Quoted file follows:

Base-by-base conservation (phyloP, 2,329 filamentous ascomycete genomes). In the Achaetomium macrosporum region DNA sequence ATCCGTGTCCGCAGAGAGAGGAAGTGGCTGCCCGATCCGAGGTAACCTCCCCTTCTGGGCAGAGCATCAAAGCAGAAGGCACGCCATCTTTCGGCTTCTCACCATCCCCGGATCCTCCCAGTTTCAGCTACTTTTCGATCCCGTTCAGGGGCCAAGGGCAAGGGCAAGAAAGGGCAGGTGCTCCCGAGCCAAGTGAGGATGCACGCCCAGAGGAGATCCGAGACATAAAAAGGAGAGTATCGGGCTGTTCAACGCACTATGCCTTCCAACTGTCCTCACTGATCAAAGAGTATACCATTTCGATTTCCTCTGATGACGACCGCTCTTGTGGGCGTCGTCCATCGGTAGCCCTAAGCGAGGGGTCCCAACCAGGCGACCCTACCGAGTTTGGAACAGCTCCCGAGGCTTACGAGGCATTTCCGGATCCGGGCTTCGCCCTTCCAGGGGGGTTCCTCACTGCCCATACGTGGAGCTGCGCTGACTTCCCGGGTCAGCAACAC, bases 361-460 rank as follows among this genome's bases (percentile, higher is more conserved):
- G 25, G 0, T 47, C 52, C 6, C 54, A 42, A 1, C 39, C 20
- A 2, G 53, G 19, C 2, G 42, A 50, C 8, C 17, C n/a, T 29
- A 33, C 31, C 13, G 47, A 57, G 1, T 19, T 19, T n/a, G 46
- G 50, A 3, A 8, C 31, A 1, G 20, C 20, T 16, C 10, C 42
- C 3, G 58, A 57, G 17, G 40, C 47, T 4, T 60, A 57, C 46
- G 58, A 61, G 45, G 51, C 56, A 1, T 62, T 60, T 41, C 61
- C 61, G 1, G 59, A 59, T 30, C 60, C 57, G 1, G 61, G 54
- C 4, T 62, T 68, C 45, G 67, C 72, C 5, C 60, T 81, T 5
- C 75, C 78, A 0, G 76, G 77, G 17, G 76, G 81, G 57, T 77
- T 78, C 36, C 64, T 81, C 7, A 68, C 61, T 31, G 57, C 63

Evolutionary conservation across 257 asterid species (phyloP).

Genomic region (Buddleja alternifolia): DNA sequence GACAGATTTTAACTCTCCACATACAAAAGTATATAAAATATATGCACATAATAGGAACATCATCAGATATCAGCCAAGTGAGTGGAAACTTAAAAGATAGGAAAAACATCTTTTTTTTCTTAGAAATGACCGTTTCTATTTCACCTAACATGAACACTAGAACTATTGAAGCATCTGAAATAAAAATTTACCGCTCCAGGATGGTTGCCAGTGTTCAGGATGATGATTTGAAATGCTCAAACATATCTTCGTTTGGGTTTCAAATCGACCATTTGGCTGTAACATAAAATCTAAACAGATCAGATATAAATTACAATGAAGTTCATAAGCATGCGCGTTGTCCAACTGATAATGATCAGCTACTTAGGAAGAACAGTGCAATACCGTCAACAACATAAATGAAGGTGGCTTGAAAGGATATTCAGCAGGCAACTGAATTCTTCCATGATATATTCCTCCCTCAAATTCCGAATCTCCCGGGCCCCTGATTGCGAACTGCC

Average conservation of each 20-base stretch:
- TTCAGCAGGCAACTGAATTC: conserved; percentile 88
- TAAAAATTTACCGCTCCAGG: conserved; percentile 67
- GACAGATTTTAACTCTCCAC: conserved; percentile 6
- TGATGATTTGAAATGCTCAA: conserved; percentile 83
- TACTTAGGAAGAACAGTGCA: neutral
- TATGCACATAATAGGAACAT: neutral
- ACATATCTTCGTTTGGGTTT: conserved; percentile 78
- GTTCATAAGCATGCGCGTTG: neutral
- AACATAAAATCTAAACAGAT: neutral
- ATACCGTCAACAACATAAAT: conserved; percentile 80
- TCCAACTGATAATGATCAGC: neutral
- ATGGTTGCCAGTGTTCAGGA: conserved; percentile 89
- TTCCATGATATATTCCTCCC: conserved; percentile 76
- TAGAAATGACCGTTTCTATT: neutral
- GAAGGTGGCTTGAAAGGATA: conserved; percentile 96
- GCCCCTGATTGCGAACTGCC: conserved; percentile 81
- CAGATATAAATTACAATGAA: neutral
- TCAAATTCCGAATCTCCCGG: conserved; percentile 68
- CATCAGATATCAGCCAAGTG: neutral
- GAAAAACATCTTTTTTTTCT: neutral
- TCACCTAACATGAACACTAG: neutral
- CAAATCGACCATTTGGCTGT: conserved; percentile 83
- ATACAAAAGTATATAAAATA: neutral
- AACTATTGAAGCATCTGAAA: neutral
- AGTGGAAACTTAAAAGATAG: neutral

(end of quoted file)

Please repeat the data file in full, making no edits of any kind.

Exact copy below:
Base-by-base conservation (phyloP, 2,329 filamentous ascomycete genomes). In the Achaetomium macrosporum region DNA sequence ATCCGTGTCCGCAGAGAGAGGAAGTGGCTGCCCGATCCGAGGTAACCTCCCCTTCTGGGCAGAGCATCAAAGCAGAAGGCACGCCATCTTTCGGCTTCTCACCATCCCCGGATCCTCCCAGTTTCAGCTACTTTTCGATCCCGTTCAGGGGCCAAGGGCAAGGGCAAGAAAGGGCAGGTGCTCCCGAGCCAAGTGAGGATGCACGCCCAGAGGAGATCCGAGACATAAAAAGGAGAGTATCGGGCTGTTCAACGCACTATGCCTTCCAACTGTCCTCACTGATCAAAGAGTATACCATTTCGATTTCCTCTGATGACGACCGCTCTTGTGGGCGTCGTCCATCGGTAGCCCTAAGCGAGGGGTCCCAACCAGGCGACCCTACCGAGTTTGGAACAGCTCCCGAGGCTTACGAGGCATTTCCGGATCCGGGCTTCGCCCTTCCAGGGGGGTTCCTCACTGCCCATACGTGGAGCTGCGCTGACTTCCCGGGTCAGCAACAC, bases 361-460 rank as follows among this genome's bases (percentile, higher is more conserved):
- G 25, G 0, T 47, C 52, C 6, C 54, A 42, A 1, C 39, C 20
- A 2, G 53, G 19, C 2, G 42, A 50, C 8, C 17, C n/a, T 29
- A 33, C 31, C 13, G 47, A 57, G 1, T 19, T 19, T n/a, G 46
- G 50, A 3, A 8, C 31, A 1, G 20, C 20, T 16, C 10, C 42
- C 3, G 58, A 57, G 17, G 40, C 47, T 4, T 60, A 57, C 46
- G 58, A 61, G 45, G 51, C 56, A 1, T 62, T 60, T 41, C 61
- C 61, G 1, G 59, A 59, T 30, C 60, C 57, G 1, G 61, G 54
- C 4, T 62, T 68, C 45, G 67, C 72, C 5, C 60, T 81, T 5
- C 75, C 78, A 0, G 76, G 77, G 17, G 76, G 81, G 57, T 77
- T 78, C 36, C 64, T 81, C 7, A 68, C 61, T 31, G 57, C 63

Evolutionary conservation across 257 asterid species (phyloP).

Genomic region (Buddleja alternifolia): DNA sequence GACAGATTTTAACTCTCCACATACAAAAGTATATAAAATATATGCACATAATAGGAACATCATCAGATATCAGCCAAGTGAGTGGAAACTTAAAAGATAGGAAAAACATCTTTTTTTTCTTAGAAATGACCGTTTCTATTTCACCTAACATGAACACTAGAACTATTGAAGCATCTGAAATAAAAATTTACCGCTCCAGGATGGTTGCCAGTGTTCAGGATGATGATTTGAAATGCTCAAACATATCTTCGTTTGGGTTTCAAATCGACCATTTGGCTGTAACATAAAATCTAAACAGATCAGATATAAATTACAATGAAGTTCATAAGCATGCGCGTTGTCCAACTGATAATGATCAGCTACTTAGGAAGAACAGTGCAATACCGTCAACAACATAAATGAAGGTGGCTTGAAAGGATATTCAGCAGGCAACTGAATTCTTCCATGATATATTCCTCCCTCAAATTCCGAATCTCCCGGGCCCCTGATTGCGAACTGCC

Average conservation of each 20-base stretch:
- TTCAGCAGGCAACTGAATTC: conserved; percentile 88
- TAAAAATTTACCGCTCCAGG: conserved; percentile 67
- GACAGATTTTAACTCTCCAC: conserved; percentile 6
- TGATGATTTGAAATGCTCAA: conserved; percentile 83
- TACTTAGGAAGAACAGTGCA: neutral
- TATGCACATAATAGGAACAT: neutral
- ACATATCTTCGTTTGGGTTT: conserved; percentile 78
- GTTCATAAGCATGCGCGTTG: neutral
- AACATAAAATCTAAACAGAT: neutral
- ATACCGTCAACAACATAAAT: conserved; percentile 80
- TCCAACTGATAATGATCAGC: neutral
- ATGGTTGCCAGTGTTCAGGA: conserved; percentile 89
- TTCCATGATATATTCCTCCC: conserved; percentile 76
- TAGAAATGACCGTTTCTATT: neutral
- GAAGGTGGCTTGAAAGGATA: conserved; percentile 96
- GCCCCTGATTGCGAACTGCC: conserved; percentile 81
- CAGATATAAATTACAATGAA: neutral
- TCAAATTCCGAATCTCCCGG: conserved; percentile 68
- CATCAGATATCAGCCAAGTG: neutral
- GAAAAACATCTTTTTTTTCT: neutral
- TCACCTAACATGAACACTAG: neutral
- CAAATCGACCATTTGGCTGT: conserved; percentile 83
- ATACAAAAGTATATAAAATA: neutral
- AACTATTGAAGCATCTGAAA: neutral
- AGTGGAAACTTAAAAGATAG: neutral